THE RETAIL REFORM Are the brick-and-mortar stores ready to stay competitive with the digital natives?
n B Y: A N U S H R E E D I X I T n P H O T O : S H U T T E R S T O C K
am yet to fall in love with online shopping. Though it has become a yardstick for e-commerce worldwide, trying out a brand new dress, holding a piece of artifact, smelling fresh basil leaves or the mere fun of putting up your sports shoes and going on a shopping spree still appeals to me. So digitization in retail and the article that follows is not about how everything has gone â€˜click & buyâ€™. Based on PricewaterhouseCoopersâ€™ latest Global Consumer Insights Survey, there remains a consistent desire for shoppers to have that physi-
N OV E M B E R 2018
cal store experience with 44% of the respondents saying they shop at a brick-and-mortar store on a weekly basis. The study, which assesses the shopping behavior, habits and expectations of over 22,000 consumers in over 27 locations across the globe, reports that the percentage of shoppers who frequent physical stores has grown consistently for the past four years indicating that traditional retailing can survive and thrive in the digital era. So, what is driving the entire theory of digital retail here?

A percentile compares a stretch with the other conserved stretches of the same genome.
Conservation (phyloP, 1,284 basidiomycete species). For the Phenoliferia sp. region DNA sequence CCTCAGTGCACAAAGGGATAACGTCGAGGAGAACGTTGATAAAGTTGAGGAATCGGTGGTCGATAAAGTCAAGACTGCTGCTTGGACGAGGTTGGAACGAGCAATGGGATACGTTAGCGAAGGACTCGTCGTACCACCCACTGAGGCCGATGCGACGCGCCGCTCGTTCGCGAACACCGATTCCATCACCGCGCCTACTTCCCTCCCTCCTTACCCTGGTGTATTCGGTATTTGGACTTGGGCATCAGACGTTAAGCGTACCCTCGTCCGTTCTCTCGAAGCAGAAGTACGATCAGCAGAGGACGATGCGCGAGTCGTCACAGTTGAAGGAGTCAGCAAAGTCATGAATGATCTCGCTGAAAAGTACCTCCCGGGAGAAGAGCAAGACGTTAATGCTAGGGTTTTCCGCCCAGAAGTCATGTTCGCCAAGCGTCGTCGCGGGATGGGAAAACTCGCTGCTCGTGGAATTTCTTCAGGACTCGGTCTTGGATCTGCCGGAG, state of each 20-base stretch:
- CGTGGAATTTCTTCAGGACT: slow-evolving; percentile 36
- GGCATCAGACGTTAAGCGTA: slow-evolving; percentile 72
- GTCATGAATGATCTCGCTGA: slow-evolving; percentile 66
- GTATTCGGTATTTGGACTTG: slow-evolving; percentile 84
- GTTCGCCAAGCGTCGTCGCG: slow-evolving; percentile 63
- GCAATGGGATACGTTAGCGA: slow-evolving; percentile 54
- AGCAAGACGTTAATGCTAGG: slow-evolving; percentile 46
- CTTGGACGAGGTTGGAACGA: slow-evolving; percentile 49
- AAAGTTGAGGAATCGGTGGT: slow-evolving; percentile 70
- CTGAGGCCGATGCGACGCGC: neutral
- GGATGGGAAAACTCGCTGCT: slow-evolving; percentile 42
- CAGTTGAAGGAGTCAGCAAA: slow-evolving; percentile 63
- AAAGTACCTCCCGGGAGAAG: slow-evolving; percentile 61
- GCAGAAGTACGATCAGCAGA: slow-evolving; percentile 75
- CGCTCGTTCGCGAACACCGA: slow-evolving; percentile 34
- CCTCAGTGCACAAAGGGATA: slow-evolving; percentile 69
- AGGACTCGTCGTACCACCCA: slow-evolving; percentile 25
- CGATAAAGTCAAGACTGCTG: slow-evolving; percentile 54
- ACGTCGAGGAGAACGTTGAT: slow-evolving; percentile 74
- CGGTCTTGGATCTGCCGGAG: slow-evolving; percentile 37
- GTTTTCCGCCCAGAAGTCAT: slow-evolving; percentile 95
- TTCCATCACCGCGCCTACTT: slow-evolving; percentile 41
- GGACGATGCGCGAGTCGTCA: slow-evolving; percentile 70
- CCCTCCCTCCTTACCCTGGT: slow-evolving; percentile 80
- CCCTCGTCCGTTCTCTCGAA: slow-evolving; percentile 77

Competition in the market is immense and there is no other option, but to disrupt. The rise of omni channels and ease of payment has eradicated traditional retail operation methods and given rise to a revolution in retail. Retailers are experimenting and fearlessly testing new waters with technologies like artificial intelligence, augmented reality, virtual reality and digital wallets. Customer or consumer disconnect is one of the greatest worries that is forcing the physical stores to lose a point or two against the online
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